Plans call for jail#039;s completion in 485 days
Published 12:00 am Saturday, July 21, 2007
Activity continues on Walnut Street where construction on the new jail is underway and thanks to some more changes, the jail's planned space has increased.
According to Butler County Commission Chairman Jesse McWilliams, because the county chose to go with pre-built cell modules for part of the new facility, an increase in housing space will be available. This would alleviate concerns expressed by Sheriff Kenny Harden at a June County Commission meeting lockdown space.
“It was supposed to be an 80-bed facility, but we needed an increase in lockdown cell space,” McWilliams said Tuesday morning at the Butler County Courthouse Annex. “We were looking at 13 percent of the jail being lockdown areas, but with these modules we can increase that number.”
As it is, the cost of the new jail will be approximately $4.5 million to build. The current jail houses just over 50 inmates, so the additional beds will help ease overcrowding, something Sheriff Kenny Harden faced over the weekend.
“We currently can house 52 inmates at the old jail,” he said.
“Over the weekend we had 61 inmates in the jail.”
McWilliams said the modules they want to install still have to be inspected by the Alabama Department of Corrections before they can installed, but that should not hinder the construction project.
“The project began on June 21 and currently they have 485 days to complete it,” McWilliams said.
“However, if we do go with the modules we've chosen, that time could be extended due to the chages.”
He said the changes will also make the detention center more secure.
“The plans are improved now with the inclusion of the modules and gives us more security,” he said.
Some inmates will be housed in dormitory style areas, but all will be under constant surveillance.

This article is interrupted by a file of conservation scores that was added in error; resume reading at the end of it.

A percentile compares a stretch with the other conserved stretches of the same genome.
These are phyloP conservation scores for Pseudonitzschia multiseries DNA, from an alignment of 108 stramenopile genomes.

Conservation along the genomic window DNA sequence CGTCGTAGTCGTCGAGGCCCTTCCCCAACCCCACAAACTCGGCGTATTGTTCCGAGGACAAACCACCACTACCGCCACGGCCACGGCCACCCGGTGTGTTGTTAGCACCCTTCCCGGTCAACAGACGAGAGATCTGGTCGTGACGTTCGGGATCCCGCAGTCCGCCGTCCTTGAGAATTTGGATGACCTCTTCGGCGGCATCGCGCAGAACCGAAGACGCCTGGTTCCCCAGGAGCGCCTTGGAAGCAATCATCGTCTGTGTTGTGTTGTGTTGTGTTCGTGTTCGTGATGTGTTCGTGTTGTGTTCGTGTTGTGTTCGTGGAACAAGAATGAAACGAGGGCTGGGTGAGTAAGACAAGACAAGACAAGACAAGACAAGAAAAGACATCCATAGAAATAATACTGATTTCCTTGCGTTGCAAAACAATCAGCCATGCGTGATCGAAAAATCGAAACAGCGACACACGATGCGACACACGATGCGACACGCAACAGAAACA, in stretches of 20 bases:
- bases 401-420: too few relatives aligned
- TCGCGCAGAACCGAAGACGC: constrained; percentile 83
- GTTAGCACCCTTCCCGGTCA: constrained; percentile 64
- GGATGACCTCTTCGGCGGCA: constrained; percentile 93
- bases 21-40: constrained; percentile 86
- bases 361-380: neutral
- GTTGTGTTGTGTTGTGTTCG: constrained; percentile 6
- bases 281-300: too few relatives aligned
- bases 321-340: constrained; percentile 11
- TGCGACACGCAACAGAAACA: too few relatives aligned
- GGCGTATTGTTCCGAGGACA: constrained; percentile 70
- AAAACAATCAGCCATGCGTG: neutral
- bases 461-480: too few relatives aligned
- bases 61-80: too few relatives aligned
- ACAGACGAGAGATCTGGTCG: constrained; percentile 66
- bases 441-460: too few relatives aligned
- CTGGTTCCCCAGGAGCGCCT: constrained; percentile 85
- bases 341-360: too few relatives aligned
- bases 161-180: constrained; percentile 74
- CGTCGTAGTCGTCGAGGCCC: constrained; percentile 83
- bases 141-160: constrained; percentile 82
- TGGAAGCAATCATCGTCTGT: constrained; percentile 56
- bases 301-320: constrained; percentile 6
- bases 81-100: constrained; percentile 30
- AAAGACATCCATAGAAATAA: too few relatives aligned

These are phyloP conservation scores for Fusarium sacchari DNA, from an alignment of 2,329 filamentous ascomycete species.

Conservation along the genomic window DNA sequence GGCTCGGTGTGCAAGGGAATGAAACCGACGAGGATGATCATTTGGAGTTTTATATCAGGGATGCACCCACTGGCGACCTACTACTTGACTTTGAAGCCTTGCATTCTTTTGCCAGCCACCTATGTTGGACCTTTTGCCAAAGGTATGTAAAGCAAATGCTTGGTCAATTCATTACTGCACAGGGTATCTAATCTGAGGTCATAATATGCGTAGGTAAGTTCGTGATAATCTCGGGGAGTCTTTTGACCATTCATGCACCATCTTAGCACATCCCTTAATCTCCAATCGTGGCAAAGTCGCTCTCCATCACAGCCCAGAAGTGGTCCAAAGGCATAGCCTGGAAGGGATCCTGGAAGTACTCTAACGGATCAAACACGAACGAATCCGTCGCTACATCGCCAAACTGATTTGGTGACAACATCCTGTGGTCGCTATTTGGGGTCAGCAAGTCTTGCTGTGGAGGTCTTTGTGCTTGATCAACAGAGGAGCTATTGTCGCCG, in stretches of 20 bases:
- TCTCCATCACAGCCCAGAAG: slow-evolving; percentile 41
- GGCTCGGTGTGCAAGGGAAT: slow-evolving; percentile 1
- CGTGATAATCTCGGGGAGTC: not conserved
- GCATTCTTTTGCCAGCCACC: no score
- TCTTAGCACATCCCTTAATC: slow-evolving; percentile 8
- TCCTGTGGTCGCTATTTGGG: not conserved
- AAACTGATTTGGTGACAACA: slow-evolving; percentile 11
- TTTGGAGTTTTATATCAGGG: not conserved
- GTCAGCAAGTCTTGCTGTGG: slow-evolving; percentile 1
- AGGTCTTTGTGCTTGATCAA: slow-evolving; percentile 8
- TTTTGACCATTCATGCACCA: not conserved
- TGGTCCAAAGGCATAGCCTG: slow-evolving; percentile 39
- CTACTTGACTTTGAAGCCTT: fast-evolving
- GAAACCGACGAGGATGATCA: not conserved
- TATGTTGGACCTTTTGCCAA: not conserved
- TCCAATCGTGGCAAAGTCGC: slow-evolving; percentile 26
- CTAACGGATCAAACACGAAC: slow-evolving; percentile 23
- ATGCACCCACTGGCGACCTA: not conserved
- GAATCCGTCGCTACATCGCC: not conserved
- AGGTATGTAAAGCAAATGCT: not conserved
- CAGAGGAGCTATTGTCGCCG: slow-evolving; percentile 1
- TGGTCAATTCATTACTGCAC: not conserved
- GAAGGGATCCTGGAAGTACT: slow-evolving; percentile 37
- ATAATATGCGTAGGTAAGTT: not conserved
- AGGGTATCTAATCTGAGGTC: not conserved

McWilliams said he is glad to see the project on track and that it should conclude just before his term is up.
“This has not been an easy project,” he said. “But it goes beyond the five of us now on the Commission. There are commissioners from the past who have taken part through the years in getting this project going.”
Harden agreed he is happy to see it on track.
“It is important for us to have this additional lockdown space,” he said. “I am glad to see the Commission is moving forward with this and addressing our needs.”
McWilliams also said he knows the decision to the build the jail on Walnut Street was not a popular one, but it made sense from a security and financial standpoint.
“There isn't room to build a jail at the old location and the soil there wouldn't support it,” he said. “We couldn't build it out in the county somewhere because then the sheriff would be constantly transporting prisoners back and forth to the courthouse.”
A short time later, Sheriff Harden and Chairman McWilliams chatted with Nick Anderson, project supervisor who told them, the change in one wall gave them an additional space for four more beds, raising the total number of inmates to 84.